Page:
By Kurt Bilafer, Global Vice President of Sales & Success, WePay

Why Every Business Needs to Become a Platform, And How To Do It What’s the hottest trend in business right now? Social networks like Facebook and Twitter? Sharing economy apps such as Uber and Airbnb? Apple, and its line of personal computing devices? Or, Software as a Service for the enterprise, such as Salesforce?

You could probably make a case for any one of these, but here’s the thing: Although on the surface these companies appear to have completely different business models, they all share one very powerful component—a scalable online platform connecting people and ecosystems.

Each monetizes their platform differently. Facebook and Twitter sell ads alongside the content people share with each other. Uber and Airbnb take a fee for connecting buyers and sellers of transportation and lodging respectively. Apple manufactures products, owns retail stores and also has an open platform for developers to build and sell apps that makes the products Apple sells even more desirable. Salesforce does the same thing in the B2B world. Its cloud platform lets sales and marketing teams connect and share information about customers and prospects, and developers have enriched the value of the platform with a host of applications that integrate to the platform and add to its functionality.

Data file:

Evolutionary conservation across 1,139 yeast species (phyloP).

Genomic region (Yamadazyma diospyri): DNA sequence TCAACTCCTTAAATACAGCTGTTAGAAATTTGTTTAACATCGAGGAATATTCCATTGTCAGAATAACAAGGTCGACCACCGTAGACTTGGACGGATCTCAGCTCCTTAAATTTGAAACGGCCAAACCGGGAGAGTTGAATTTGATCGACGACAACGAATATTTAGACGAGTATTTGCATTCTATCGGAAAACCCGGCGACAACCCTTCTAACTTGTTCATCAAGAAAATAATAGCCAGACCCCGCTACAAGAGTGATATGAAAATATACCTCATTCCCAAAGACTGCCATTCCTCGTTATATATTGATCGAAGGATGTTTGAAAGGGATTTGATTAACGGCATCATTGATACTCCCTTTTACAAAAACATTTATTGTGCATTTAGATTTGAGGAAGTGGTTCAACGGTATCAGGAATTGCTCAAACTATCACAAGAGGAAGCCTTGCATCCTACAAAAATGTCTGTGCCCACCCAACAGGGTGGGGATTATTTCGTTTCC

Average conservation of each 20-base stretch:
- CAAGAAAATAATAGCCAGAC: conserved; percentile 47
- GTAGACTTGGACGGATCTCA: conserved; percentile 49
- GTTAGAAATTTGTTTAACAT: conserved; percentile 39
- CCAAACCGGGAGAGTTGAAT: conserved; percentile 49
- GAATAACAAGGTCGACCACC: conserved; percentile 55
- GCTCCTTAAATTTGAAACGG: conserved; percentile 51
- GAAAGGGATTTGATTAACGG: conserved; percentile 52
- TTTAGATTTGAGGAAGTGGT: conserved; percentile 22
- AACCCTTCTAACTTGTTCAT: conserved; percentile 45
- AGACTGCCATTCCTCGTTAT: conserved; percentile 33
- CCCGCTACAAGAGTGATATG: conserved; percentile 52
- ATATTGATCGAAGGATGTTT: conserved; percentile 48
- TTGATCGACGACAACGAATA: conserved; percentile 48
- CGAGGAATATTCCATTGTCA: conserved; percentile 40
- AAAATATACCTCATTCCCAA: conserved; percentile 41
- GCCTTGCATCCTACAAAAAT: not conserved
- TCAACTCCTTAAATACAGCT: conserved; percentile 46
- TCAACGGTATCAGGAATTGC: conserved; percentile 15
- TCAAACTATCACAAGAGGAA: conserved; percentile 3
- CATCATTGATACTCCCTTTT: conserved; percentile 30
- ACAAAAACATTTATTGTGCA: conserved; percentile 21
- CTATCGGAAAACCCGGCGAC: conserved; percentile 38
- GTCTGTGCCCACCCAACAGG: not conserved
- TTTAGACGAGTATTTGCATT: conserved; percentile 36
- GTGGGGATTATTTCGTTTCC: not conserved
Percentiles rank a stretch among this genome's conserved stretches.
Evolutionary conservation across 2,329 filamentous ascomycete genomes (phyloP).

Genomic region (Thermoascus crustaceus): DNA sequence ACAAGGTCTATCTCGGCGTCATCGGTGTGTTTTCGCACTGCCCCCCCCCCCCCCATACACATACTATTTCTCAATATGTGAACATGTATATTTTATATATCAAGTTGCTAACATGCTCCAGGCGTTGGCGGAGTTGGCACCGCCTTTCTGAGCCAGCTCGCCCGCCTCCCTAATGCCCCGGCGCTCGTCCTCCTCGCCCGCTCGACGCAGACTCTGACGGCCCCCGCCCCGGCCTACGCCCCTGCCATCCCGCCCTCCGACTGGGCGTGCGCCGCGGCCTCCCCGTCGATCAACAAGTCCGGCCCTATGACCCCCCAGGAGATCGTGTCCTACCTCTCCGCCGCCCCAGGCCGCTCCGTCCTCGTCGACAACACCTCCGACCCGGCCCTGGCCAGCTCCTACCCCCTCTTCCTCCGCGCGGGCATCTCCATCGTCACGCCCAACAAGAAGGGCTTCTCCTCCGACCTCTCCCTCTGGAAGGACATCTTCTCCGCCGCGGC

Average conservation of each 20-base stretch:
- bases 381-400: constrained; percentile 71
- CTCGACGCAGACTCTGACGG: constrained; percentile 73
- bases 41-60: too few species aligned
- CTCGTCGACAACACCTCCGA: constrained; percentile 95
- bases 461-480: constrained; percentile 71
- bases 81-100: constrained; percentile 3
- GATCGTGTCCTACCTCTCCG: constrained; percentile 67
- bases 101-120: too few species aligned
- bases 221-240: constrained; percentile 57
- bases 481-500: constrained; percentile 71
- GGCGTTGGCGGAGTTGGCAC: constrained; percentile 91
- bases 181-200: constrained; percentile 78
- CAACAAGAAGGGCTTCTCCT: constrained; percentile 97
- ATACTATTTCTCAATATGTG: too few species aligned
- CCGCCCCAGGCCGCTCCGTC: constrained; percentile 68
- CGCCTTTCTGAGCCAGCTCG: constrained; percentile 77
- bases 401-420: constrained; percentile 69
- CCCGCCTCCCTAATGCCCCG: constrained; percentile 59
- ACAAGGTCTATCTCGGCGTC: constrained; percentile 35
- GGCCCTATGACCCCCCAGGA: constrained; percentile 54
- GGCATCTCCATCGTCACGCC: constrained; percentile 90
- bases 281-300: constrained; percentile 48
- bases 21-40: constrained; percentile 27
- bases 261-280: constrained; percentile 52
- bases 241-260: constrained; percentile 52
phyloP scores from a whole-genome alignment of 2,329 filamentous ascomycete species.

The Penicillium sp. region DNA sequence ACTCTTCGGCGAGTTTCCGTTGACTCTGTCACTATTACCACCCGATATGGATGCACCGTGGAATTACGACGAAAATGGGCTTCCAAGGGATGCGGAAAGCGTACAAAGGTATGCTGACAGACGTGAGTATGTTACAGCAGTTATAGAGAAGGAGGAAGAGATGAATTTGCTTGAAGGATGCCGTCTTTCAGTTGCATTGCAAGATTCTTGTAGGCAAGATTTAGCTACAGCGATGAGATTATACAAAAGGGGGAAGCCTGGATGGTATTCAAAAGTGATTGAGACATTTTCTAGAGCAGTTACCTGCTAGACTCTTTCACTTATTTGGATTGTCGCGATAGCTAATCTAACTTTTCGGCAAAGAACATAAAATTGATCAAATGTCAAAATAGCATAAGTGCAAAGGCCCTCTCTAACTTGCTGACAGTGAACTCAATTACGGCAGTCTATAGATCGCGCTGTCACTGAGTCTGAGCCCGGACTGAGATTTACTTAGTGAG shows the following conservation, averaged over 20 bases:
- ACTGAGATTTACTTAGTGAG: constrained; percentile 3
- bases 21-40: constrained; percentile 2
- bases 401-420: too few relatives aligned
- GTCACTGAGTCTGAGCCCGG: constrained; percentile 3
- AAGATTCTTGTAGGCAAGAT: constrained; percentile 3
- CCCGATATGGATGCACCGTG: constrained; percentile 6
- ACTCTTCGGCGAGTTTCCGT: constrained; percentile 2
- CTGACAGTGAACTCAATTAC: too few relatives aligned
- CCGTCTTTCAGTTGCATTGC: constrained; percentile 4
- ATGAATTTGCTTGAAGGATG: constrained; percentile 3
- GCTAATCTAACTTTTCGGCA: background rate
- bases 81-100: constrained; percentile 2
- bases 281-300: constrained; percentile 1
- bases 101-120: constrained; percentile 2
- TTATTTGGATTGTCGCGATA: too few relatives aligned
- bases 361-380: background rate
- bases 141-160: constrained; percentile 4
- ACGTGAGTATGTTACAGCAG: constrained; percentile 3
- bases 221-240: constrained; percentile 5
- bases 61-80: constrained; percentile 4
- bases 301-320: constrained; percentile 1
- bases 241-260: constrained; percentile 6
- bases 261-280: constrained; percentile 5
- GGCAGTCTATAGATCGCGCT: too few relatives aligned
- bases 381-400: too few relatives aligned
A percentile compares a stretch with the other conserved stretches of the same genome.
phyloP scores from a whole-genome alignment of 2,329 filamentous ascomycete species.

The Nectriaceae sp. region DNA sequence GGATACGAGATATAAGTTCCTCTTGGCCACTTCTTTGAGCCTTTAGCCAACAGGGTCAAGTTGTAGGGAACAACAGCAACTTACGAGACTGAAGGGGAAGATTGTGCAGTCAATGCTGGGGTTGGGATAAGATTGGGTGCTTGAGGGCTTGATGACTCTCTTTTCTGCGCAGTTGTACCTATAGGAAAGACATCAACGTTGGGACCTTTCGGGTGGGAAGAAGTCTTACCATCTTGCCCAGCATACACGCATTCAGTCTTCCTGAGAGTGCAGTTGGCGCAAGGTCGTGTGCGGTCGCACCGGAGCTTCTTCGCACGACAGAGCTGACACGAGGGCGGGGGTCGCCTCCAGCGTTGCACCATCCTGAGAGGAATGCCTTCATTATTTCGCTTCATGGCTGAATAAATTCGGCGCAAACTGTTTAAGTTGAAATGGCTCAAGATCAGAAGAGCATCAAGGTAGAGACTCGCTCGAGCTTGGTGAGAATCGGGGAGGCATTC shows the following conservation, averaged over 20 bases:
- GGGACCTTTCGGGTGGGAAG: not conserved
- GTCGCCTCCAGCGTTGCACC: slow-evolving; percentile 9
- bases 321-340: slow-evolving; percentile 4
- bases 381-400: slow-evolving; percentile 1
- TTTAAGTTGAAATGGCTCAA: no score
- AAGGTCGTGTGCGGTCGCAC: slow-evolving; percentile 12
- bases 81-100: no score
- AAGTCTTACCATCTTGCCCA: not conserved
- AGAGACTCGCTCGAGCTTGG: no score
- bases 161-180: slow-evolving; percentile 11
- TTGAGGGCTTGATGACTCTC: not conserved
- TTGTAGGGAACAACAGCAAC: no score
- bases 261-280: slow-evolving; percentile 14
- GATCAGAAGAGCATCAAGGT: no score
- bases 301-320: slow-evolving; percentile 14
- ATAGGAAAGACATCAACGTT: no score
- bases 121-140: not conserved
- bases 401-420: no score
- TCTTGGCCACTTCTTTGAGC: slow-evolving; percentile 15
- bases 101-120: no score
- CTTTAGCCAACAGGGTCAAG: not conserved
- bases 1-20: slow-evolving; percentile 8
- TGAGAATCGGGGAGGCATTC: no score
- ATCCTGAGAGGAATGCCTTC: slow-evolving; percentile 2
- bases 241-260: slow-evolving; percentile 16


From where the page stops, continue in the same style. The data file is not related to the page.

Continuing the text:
Platforms’ speed of growth and economies of scale enable them to out-compete traditional businesses. To stay competitive, businesses have to learn to leverage the power of platforms. That starts with platform thinking.

What is platform thinking?

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